Technically, this should be the end of the manufacturing process of CRCA steel. But in real factories there is another step. The CRCA coils are oiled first to prevent it from rusting, and then sold or stored as necessary. In case of lab furniture manufacturing, the steel is sprayed with an anti-corrosive, anti-rust coating (which also creates the color of the material). 

Quality of CRCA Sheet

CRCA Steel is excellent for mass production of furniture and machinery parts due to its high strength and ease of production. It is suitable for quick and easy prefabrication and installation, and has very fine and smooth surfaces suited for any finish. You wouldn’t need formwork to handle CRCA steel and it changes little due to temperature too, making it very reliable. Not to mention, unlike MDF boards it is fireproof, termite-proof, and obviously does not rot. With a good anti-corrosive coating, it can withstand a lot of environmental damage as well.

CRCA Steel IS Specification Sheet

According to IS:513, a proper CRCA sheet should have the following quality specifications:

  • Thickness ‒ 0.3 mm to 5.5 mm
  • Thickness tolerance ‒ 0.02 mm
  • Width of sheet ‒ 6 mm to 1000 mm
  • Sheet length ‒ up to 7000 mm
  • Temper ‒ full hard, ½ hard, ¼ hard, ⅛ hard
  • Surface finish ‒ matt, dull, bright, mirror
  • Grade ‒ D/DD/EDD, Super EDD
  • Edge finish ‒ mill or slit
  • Camber tolerance ‒ 1.5 mm per 1000 mm

CRCA Steel 2

Note: the sheet thickness according to IS codes is too high. Normally, nobody makes CRCA sheets thicker than 1.8 mm.  Labkafe lab furniture are generally made by CRCA sheets of up to 1.2 mm.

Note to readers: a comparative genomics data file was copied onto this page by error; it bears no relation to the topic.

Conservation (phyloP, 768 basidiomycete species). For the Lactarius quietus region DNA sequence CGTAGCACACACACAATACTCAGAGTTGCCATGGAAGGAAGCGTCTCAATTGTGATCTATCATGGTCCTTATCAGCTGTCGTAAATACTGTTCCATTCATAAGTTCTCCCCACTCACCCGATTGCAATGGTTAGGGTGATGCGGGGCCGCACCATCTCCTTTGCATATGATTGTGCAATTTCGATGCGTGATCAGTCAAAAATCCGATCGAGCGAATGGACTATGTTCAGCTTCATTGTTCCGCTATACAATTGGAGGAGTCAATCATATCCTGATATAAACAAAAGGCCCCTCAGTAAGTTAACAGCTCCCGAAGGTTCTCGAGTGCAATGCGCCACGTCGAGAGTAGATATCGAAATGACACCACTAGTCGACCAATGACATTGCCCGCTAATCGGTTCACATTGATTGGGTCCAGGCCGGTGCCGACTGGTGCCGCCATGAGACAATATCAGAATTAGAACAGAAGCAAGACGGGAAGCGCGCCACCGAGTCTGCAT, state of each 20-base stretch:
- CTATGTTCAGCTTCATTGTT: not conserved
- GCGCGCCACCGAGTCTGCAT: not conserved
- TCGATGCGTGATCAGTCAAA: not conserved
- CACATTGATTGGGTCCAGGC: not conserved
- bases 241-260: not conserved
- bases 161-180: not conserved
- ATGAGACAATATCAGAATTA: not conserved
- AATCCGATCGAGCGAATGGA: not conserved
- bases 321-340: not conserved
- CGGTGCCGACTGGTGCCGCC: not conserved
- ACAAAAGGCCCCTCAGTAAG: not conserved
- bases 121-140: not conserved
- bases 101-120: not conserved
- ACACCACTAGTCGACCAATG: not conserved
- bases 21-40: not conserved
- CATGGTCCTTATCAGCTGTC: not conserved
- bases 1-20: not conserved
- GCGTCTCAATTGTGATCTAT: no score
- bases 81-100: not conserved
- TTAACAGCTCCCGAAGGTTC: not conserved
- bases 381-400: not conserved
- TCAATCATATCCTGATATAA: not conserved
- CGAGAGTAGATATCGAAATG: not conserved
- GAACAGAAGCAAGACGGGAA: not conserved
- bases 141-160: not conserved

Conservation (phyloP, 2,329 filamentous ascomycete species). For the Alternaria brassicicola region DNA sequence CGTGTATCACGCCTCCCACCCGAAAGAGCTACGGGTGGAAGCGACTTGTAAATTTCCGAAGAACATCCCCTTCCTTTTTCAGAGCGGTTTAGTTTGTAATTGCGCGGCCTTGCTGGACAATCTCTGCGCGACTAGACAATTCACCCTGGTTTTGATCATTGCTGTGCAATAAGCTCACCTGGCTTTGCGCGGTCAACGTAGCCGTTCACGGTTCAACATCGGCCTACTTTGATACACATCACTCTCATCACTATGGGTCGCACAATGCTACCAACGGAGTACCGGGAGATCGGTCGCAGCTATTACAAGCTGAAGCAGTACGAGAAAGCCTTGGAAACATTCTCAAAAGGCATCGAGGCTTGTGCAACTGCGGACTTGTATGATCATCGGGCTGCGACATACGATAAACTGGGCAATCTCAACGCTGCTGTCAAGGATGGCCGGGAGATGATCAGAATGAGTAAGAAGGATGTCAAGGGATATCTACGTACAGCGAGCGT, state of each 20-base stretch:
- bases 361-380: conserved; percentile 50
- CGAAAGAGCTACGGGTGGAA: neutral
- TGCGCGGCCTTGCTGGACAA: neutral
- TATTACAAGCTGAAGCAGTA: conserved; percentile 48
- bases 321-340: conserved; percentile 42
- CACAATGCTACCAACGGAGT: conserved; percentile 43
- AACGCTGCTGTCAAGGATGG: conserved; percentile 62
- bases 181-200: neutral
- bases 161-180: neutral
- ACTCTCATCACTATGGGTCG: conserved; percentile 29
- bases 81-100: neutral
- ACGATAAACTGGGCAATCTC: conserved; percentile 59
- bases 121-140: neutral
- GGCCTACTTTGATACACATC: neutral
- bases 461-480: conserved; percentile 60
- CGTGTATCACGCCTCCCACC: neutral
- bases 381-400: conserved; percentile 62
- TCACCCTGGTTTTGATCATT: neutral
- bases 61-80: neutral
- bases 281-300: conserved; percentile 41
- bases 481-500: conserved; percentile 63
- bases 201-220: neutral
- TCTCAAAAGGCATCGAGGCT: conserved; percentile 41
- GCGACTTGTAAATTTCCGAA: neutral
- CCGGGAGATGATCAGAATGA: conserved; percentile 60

Application of CRCA Steel

Due to its high durability and strength, the CRCA material is eminently useful for the lightweight manufacturing industry, for making body and panels. You can find CRCA steel sheets in home furniture to space, even (and we’re not joking). You can use it in building bridge parts and building parts for its high strength. And for its great moldability and weldability, the automobile and furniture industry just loves CRCA steel. Most pressure and vessel manufacturing industries use it to build the outer bodies for their products. You will find it in airplanes as well as ships and boats. And yes, struts in space stations are built with similar CRCA steel as well!

CRCA Steel in Lab Furniture

The high moldability, internal strength, and durability of CRCA Steel sheet makes it an eminently good candidate for creating laboratory furniture and large paneled equipment. Since it is so strong, we can use it to make under-table supporting units, as well we can bend it into shape to create sectional supports for the workbenches.

CRCA Steel 3

We know, lab workbenches do not get as much recognition as they should. When you think of a laboratory, you think of either a lot of glassware or high-tech gadgets ‒ but what are those things standing on? Lab workbenches form the very surface you need to work on, and therefore you need to make sure they are as reliable as possible. A damaged or corroded lab work surface is going to help nobody; instead, it may be a hazard.

This quality is easily brought to you by the capabilities of CRCA steel sheets. They are strong enough, but yet moldable to create shapes as necessary. While the stainless steel sheets of the same gauge are soft enough to bend by hand pressure only, CRCA sheets will not budge. It can hold immense weights, and the powder coating on it will last you a lifetime and protect the inner steel from the corrosive effects of various fumes we find in a laboratory.

Labkafe lab workbenches and support furniture like demo table or assistant’s table are all made from such high quality CRCA materials. The anti-corrosive powder coating does limit the number of available colors a little bit ‒ but then again, it is lab furniture, not a living room that needs to be decorated. Speaking of which, for decoration purposes we do have a lot of lab wallpapers and side sticker options, check them out!